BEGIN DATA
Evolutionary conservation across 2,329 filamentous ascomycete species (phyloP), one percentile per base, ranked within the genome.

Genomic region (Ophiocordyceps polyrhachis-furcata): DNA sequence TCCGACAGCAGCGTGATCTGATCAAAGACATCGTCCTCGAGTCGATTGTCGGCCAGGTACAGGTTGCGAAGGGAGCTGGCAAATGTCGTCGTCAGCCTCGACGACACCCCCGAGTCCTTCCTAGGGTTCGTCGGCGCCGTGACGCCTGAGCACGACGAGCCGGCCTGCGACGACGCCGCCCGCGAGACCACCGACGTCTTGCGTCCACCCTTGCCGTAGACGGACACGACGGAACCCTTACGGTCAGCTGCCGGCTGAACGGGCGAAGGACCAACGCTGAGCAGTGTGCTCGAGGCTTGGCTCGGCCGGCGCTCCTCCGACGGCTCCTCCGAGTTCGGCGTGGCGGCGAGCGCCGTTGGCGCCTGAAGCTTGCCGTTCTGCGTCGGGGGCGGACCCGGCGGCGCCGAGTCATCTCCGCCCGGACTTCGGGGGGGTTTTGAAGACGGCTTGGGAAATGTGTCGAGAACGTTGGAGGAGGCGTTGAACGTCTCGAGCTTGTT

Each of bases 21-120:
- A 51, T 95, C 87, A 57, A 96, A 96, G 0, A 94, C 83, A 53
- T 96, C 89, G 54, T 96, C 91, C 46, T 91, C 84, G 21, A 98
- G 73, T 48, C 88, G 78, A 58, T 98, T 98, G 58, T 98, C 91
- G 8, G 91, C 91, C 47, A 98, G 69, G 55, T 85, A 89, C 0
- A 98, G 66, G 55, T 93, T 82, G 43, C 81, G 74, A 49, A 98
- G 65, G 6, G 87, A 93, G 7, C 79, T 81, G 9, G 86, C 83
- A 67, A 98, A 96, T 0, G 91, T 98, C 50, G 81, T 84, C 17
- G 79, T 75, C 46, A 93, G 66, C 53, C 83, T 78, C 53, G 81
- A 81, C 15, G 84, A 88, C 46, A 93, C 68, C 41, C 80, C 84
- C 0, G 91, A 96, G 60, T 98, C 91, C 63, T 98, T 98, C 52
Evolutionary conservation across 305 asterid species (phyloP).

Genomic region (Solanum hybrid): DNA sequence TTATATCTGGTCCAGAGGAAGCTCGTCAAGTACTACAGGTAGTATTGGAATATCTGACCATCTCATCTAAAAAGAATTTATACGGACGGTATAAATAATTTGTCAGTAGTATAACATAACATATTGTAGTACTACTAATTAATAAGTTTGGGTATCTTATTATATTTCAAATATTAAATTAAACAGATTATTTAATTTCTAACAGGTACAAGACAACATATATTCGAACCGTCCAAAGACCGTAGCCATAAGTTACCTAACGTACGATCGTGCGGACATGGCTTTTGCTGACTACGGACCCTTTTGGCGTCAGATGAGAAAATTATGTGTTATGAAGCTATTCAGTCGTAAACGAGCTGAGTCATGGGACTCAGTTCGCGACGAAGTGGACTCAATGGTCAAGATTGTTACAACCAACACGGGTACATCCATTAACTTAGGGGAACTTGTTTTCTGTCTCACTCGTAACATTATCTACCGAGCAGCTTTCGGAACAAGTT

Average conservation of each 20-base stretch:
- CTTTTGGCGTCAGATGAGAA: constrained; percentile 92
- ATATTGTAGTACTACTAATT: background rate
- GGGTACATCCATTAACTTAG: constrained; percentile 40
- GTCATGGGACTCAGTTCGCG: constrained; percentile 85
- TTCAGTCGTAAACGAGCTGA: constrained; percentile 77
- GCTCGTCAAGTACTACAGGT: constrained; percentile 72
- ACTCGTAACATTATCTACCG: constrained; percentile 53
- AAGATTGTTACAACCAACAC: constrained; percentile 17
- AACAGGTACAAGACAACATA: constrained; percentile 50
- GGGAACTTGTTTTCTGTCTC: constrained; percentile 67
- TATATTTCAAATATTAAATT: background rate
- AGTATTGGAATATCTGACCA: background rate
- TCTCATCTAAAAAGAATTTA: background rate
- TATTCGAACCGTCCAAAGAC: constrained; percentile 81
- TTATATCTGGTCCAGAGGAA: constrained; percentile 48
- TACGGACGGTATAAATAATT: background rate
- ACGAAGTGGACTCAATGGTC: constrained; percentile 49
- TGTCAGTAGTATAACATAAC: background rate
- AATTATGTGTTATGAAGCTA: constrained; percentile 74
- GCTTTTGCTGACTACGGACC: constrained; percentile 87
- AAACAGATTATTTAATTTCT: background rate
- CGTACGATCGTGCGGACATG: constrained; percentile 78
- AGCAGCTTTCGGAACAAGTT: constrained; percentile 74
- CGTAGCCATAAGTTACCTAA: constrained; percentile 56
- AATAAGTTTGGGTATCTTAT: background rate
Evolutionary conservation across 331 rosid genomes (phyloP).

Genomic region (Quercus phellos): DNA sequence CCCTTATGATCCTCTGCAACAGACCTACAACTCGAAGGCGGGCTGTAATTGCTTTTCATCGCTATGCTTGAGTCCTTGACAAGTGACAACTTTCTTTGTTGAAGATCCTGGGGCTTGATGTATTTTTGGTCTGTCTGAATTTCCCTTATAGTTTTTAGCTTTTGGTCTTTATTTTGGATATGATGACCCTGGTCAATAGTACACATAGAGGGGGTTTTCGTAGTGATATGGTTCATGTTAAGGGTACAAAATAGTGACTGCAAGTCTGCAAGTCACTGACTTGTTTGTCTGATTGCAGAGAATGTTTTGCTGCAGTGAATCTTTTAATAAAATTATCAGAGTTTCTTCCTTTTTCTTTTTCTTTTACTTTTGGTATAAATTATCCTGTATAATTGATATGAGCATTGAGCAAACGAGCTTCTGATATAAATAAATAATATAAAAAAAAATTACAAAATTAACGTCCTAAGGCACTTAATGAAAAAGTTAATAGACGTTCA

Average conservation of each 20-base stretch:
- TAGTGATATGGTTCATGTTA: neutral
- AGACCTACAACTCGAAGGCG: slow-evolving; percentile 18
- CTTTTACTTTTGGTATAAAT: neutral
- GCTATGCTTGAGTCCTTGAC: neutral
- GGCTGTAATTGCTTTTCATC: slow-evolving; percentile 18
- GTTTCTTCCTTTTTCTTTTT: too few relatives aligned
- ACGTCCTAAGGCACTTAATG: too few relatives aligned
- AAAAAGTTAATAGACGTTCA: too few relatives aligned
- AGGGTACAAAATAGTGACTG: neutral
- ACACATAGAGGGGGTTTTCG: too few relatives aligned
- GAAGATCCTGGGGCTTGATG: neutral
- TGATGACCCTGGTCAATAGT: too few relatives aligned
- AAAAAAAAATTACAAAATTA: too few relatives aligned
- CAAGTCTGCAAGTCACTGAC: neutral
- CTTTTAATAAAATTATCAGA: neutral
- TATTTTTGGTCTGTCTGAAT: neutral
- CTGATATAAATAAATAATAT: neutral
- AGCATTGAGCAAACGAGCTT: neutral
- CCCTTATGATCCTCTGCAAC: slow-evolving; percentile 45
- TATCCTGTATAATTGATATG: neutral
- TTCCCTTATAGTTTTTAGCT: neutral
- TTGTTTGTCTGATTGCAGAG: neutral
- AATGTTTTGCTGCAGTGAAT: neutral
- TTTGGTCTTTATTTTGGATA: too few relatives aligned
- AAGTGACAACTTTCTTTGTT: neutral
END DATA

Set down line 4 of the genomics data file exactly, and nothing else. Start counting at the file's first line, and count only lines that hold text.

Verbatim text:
- A 51, T 95, C 87, A 57, A 96, A 96, G 0, A 94, C 83, A 53